Expand Your Students' Musical Literacy and They'll Grow as Dancers
January 14, 2020

Teachers from coast to coast are pushing students to move outside the constraints of popular music. There is a consensus that the earlier you introduce varied musical forms, the more adept and adaptable a dancer’s musicality will be.

New York–based jazz scholar and teacher Melanie George notices that many students’ relationships to music can be reductive: They may think exclusively about lyrics or accents. But jazz, for example, is about swinging: an embodied comprehension of instrumentation that only comes with musical acuity. “Students are ready for this specificity, even if we aren’t giving it to them,” she says. When her students understand that there is a technique to listening, it becomes less about going forward, and more about going deeper into the sound and into their bodies.

Stretching musical knowledge is about fully serving students and the field—meeting students’ capacities and honoring the cultural multiplicity of our country and artform. Here’s advice from teachers who are emphasizing musical literacy.

Start early

Joni Wilson at Tanner Dance in Salt Lake City teaches creative movement, ballet and dance theater to students ages 3 to 18. She starts immediately with educating her students’ ears. The idea? To “inform the child’s ability to cognitively and physically open themselves to artistic input,” she says, and allow for intrinsic movement development. She plays music that ranges from waltzes to jazz and early American folk to African and polyrhythmic percussion.

While she has never experienced extreme resistance from her young dancers, they sometimes giggle at unknown sounds, like from a sousaphone or the ridgeback güiro. That’s when, Wilson says, it’s her job to “educate them enough to know what this is, and why it sounds like it does. So we study what the instrument looks like and discuss the skill it takes to play it.” Her little dancers may start silly, but they become thoughtful and move to new instruments with piqued interest. By the time they’re teens, students are able to investigate their artistry with confidence and command of music.

Mary Ann Harp has run Just to Dance Studio for 35 years in Carlinville, Illinois, and she cultivates musical sensibility at the beginner level by putting on alternate songs to fixed choreography. “I sometimes choreograph whole dances to one song and then switch to music of a different tempo and style,” she says. “The students can observe that their energy is different. Even very young dancers can determine if the music makes them want to float or jump or twirl.”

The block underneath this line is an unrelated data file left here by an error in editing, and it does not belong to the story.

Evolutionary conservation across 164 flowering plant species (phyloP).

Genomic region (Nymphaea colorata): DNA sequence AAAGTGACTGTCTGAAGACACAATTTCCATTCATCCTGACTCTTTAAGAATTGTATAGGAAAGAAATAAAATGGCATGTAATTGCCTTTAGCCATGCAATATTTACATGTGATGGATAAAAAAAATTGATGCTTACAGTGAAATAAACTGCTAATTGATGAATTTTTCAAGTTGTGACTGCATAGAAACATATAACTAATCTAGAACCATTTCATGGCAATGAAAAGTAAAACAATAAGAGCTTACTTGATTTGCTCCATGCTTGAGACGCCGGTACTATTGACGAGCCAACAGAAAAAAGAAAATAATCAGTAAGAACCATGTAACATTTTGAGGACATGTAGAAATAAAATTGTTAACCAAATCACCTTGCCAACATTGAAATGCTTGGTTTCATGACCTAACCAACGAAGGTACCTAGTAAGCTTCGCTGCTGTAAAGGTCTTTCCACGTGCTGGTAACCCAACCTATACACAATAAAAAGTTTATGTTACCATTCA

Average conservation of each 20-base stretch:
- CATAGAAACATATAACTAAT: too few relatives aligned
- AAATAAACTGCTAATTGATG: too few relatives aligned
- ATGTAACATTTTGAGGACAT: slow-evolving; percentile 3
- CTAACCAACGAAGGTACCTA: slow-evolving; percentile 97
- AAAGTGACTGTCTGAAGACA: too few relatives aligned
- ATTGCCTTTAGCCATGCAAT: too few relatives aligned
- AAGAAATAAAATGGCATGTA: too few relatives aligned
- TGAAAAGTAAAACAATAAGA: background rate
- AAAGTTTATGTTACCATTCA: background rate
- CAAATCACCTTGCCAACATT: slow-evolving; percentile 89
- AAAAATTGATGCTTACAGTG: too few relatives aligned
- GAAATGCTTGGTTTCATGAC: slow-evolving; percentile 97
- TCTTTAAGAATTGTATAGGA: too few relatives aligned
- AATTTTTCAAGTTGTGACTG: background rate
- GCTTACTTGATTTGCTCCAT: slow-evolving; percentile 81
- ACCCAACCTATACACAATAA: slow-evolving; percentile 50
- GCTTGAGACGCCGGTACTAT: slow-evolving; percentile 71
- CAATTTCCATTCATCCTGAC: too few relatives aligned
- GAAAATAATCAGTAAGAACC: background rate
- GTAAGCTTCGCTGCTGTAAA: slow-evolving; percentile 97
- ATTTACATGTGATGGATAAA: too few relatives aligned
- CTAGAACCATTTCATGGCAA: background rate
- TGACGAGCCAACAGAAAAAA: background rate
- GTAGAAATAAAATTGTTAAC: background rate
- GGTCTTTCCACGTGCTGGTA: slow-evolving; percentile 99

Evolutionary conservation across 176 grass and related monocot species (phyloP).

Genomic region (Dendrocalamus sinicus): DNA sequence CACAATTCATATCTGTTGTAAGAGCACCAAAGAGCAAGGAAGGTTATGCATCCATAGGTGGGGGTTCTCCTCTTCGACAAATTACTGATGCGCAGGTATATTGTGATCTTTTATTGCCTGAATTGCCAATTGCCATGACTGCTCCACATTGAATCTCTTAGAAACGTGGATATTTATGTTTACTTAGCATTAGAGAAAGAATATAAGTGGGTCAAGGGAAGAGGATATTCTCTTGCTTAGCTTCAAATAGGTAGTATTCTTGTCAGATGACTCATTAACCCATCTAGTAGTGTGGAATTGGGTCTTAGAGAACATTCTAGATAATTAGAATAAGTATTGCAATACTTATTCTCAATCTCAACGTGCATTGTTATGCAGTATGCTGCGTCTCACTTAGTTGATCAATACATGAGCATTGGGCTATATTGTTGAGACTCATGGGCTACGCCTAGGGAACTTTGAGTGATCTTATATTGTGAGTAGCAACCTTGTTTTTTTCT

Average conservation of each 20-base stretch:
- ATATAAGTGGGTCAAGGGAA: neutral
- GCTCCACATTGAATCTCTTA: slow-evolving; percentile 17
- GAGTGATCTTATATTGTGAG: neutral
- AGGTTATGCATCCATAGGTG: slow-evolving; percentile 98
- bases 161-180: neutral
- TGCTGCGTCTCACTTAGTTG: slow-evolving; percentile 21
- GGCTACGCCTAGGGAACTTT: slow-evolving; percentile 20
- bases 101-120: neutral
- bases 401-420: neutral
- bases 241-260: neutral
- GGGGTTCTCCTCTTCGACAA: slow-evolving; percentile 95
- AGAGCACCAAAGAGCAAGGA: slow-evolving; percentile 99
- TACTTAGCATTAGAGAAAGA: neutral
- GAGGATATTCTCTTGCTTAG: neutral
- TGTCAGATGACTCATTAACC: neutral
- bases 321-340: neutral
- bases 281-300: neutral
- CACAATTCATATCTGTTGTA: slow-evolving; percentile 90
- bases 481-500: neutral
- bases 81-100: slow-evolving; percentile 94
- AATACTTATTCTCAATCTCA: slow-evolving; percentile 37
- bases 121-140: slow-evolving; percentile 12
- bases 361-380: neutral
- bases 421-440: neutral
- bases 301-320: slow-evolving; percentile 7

Shake up your own counting habits

In Hayward, across the bay from San Francisco, Angela Demmel, founder of Moreau Catholic High School Dance Program, starts students with familiar, sometimes even pop music. Slowly, she adds complex and irregular forms.

To reveal students’ timing habits, Demmel will sometimes start a combination on count 8. “This is a simple tactic to get them listening, counting and feeling differently. Dancers often default to moving big only on the 1 and the 5,” she says. “It’s partly because instructors can have those biases. I always want to play with that. Starting on 8, or emphasizing a major movement on count 3, I can begin to uproot some rhythmic tendencies.”

Demmel attached a catchy string of words to a formidable meter to tackle Dave Brubeck’s “Blue Rondo à la Turk.” She taught her dancers to chant: “I want I want I want choc-o-late, I want I want I want choc-o-late, straw-ber-ry, straw-ber-ry, straw-ber-ry.” It broke down the mixed meter: 1212123, 1212123, 123123123. Emphasizing the syllables demystified the beat. It lightened up the students to the task, and when they eventually nailed it, Demmel noticed a physical shift. “They were no longer fighting. They finally eased into it,” she says.

Trust students’ problem-solving ability

George insists that you “cannot teach jazz without teaching musicality.” She noticed a change in students after No Child Left Behind forced educators to teach to the standardized test. Students became terrified of being wrong. “But I believe in generative learning. I am a conduit for students’ knowledge,” she says. “A major part of their learning is figuring something out.”

George gives preparatory listening assignments to coax students from immobility to interest in jazz tunes. Students choose three jazz artists, broken up by genre or instrument. They must listen closely to the music and then write what they imagine the corresponding movement would be. This gives them a personal window into a style that’s foreign to them.

George teaches a layered isolation phrase to Bill Evans’ “Night and Day.” It opens with a polyrhythmic Latin percussion section and shifts into a swing. It’s not the physical action of the steps that’s hard; it’s the listening. She’ll play it multiple times until the students are truly inside of the song and “the groove.”

George stresses that young people are more capable than we assume. “It’s our responsibility to open the space to more sophisticated ways of thinking about rhythm and their bodies,” she says

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